The earth is the Lord’s and the fullness thereof…(Psalm 24:1)
On Saturday my kids and I planted some tomatoes in our garden.
Well, technically it wasn’t in our garden. We live in a townhouse with no back yard. Our garden is made out of planters on the patio, but this year I want to grow a lot of tomatoes, and I’ve had little luck growing tomatoes in planters. The plants have been healthy and the fruit good, but the yield has been low. In past years our garden’s tomatoes have been an occasional treat: once a week or so at the height of tomato season, I’ve been able to cut up one tomato at a time and serve it with olive oil, balsamic vinegar, basil and pepper. This is nice, but I want to make salsa and spaghetti sauce. I want to put up cans of tomatoes for the winter. I may regret it come July, but this year I want to be invaded. I want to see heirlooms slowly fester on my counter until the fruit flies won’t leave us alone. In order to get this desired bumper crop my family had to emigrate a few feet, to cross a legal boundary, to sink our fingers into the earth on property that isn’t ours.
So this year I broke the law (or the condo association rules anyway) and, corrupting my children in the process, I planted six tomato plants in a sunny spot just beyond the fence that separates our patio from a bit of unused common property between us and the urban stream behind our place. I grew up in rural Northern California, behind the Redwood Curtain, a place where marijuana is a serious cash crop. Clandestine cultivation was a way of life for many of my childhood friends and neighbors, but this was my first foray into the world of furtive gardening. We’ll see what happens. My thumb is hardly green and the soil in my new tomato patch is rotten.
For reasons I don’t understand, the people who built our housing complex (a group of radical Catholic women intent on providing low cost housing in Silicon Valley who are otherwise beyond reproach) removed all of the topsoil from the property and built our houses on the underlying clay. The place is landscaped, but behind our house the effort has been minimal.
So my act of subversion, this moment of illegal immigration, began with breaking up the clay with a new shovel. Next, my kids and I dug a trench which we filled with potting soil and composted steer turds, this latter element being a source of great fascination, even for my four year old daughter, Nellie, who insisted on wearing her sparkly-red Dorothy shoes in our secret garden. Last I checked the tomatoes looked happy in their new home.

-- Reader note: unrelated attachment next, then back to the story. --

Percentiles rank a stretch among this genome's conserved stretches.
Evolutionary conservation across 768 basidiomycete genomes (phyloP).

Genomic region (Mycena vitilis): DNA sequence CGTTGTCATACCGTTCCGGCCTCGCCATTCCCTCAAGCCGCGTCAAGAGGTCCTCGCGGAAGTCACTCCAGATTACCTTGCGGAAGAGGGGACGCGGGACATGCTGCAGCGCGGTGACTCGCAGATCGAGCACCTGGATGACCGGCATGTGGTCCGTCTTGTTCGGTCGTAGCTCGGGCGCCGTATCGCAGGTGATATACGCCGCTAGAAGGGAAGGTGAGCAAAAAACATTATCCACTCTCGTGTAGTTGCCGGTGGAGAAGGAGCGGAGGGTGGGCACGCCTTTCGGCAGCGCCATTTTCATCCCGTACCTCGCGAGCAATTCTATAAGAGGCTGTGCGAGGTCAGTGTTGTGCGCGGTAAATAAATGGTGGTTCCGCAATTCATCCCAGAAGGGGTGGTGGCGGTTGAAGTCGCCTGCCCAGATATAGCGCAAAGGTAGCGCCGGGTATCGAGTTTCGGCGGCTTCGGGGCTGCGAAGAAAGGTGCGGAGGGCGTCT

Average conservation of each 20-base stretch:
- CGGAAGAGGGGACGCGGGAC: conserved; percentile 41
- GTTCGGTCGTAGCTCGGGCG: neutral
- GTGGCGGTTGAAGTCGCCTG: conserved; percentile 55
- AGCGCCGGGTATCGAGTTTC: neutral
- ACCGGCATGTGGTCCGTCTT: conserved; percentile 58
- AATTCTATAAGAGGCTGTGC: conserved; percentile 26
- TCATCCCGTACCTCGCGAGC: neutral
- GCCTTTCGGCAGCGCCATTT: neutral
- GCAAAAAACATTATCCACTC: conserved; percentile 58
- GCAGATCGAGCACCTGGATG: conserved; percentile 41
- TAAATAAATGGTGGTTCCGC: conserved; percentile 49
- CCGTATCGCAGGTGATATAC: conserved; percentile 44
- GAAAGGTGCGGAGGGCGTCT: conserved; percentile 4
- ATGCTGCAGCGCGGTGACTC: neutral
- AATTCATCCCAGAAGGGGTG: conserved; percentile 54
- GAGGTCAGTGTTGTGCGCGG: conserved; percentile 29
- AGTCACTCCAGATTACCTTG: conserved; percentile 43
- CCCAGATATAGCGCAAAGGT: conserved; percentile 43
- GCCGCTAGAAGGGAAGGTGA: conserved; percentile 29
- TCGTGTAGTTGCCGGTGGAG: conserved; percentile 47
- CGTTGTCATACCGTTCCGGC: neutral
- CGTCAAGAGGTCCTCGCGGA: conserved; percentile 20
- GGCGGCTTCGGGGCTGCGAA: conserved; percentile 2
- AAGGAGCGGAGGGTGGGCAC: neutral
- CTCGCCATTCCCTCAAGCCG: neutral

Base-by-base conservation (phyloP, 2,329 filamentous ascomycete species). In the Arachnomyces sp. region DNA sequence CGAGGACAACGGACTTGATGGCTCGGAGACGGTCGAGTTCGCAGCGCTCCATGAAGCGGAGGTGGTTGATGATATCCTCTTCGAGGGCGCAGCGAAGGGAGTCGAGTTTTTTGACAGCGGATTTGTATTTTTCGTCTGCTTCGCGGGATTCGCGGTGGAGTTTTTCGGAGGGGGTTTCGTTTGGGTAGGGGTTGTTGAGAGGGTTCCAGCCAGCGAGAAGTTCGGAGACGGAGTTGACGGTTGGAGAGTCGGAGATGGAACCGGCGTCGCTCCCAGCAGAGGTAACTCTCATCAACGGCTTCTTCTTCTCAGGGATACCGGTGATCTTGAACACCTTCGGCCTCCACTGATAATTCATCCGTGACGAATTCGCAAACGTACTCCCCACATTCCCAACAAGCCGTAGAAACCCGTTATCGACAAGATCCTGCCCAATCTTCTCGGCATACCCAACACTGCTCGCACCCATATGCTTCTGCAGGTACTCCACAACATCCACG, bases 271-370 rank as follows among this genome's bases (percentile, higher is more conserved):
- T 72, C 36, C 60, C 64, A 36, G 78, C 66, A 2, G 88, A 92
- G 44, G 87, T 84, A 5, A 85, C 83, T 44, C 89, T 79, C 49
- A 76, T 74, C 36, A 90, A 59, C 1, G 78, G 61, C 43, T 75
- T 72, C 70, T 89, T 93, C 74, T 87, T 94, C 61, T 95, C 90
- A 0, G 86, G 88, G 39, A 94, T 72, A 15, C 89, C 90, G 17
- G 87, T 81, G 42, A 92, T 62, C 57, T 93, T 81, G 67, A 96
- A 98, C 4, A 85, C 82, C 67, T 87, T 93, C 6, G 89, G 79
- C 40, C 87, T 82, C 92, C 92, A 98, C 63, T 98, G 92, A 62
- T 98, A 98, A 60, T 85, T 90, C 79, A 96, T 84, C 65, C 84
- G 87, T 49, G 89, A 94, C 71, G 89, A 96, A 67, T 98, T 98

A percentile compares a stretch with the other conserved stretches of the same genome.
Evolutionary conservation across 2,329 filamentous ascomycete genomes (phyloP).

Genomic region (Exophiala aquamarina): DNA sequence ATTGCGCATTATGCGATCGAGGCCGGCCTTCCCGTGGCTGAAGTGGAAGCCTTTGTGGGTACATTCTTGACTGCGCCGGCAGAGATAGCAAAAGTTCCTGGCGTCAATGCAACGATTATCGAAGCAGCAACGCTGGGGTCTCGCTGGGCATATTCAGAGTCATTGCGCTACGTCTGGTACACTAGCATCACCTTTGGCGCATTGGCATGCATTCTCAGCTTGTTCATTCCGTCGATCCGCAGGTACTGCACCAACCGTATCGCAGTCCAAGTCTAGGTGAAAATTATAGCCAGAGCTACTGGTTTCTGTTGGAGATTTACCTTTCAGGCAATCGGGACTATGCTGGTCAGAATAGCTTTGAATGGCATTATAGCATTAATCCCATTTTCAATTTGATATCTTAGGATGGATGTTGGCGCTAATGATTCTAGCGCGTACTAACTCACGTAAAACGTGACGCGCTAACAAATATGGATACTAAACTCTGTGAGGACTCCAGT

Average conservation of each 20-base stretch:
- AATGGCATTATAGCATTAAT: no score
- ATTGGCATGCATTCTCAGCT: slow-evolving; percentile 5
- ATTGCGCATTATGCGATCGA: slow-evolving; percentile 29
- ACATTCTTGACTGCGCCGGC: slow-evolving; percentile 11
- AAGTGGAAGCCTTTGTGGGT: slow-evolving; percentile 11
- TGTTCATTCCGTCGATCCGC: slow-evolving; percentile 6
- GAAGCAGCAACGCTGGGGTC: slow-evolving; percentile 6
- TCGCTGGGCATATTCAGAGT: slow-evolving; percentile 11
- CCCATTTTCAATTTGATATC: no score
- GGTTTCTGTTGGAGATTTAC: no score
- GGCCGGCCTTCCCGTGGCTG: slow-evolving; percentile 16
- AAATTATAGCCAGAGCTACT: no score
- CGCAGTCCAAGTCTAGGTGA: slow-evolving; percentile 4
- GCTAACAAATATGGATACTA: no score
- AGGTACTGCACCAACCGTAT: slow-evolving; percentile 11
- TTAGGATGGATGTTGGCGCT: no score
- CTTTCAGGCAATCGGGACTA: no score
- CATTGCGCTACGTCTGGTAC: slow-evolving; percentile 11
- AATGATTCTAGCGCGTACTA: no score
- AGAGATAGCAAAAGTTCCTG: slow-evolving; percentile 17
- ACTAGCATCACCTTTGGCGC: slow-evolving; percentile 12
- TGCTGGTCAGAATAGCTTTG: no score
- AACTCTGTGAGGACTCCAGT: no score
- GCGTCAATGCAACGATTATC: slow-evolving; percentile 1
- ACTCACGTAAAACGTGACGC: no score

I won’t attempt to justify the location of my tomatoes legalistically. If I were on the Homeowner’s association board (and I am, incidentally) I’d find myself in violation of the rules that govern our community life. I will say, however, that the very small bit of land now hosting tomatoes behind my house will be better because my kids and I made it hospitable to tomatoes, and that establishes a connection—if not ownership, exactly—between us and the little patch of earth.
A lot of Americans believe that a person’s connection to a particular place is conferred by birth within established borders or by the official stamp of a visa. I’m not sure I agree. I was born and spent a few of my earliest years in the county where I currently reside, but I’ve never felt terribly connected to the dirt upon which I live. I can see how planting a garden could change that, and it strikes me that my children may grow up with a deeper connection to the soil of this place than I have, even though three of my four kids were born on another continent.
That, I suppose, is the grace of the earth. People move, often across borders and oceans, and after arriving in a new home they can plant a garden and the earth welcomes them. This is a divine connection that makes a mockery of borders and fences and visas and immigration laws.
To my knowledge God has never established a national border, but God has given us the earth; so long as there are tomatoes to plant we’ll always find a home.